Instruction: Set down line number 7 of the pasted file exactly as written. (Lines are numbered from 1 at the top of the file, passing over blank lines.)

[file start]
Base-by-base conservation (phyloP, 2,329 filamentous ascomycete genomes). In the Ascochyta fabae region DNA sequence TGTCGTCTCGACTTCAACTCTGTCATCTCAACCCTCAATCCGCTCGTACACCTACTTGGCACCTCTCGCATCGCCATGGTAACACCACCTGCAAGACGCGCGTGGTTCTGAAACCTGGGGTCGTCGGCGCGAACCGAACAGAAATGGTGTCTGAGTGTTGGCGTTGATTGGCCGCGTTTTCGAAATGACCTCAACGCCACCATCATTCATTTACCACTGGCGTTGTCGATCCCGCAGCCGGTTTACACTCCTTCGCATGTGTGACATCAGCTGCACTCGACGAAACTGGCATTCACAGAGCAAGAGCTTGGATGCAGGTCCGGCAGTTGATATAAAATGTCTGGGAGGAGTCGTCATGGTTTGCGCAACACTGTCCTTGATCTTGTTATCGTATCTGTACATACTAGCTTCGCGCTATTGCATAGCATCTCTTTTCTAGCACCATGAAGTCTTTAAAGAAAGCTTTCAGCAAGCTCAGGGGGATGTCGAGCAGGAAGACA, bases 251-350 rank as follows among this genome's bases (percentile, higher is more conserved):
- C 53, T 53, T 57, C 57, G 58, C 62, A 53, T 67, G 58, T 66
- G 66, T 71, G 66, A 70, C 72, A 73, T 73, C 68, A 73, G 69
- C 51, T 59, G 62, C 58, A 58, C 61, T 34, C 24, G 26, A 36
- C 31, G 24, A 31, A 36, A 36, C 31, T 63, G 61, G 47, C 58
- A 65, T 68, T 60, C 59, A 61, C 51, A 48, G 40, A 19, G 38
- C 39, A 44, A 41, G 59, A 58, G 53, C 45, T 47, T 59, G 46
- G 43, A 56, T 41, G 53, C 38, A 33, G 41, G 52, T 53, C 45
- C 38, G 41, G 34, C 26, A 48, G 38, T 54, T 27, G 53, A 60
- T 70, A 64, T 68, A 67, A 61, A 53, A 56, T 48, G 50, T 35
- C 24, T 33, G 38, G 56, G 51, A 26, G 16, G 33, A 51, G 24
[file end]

- C 39, A 44, A 41, G 59, A 58, G 53, C 45, T 47, T 59, G 46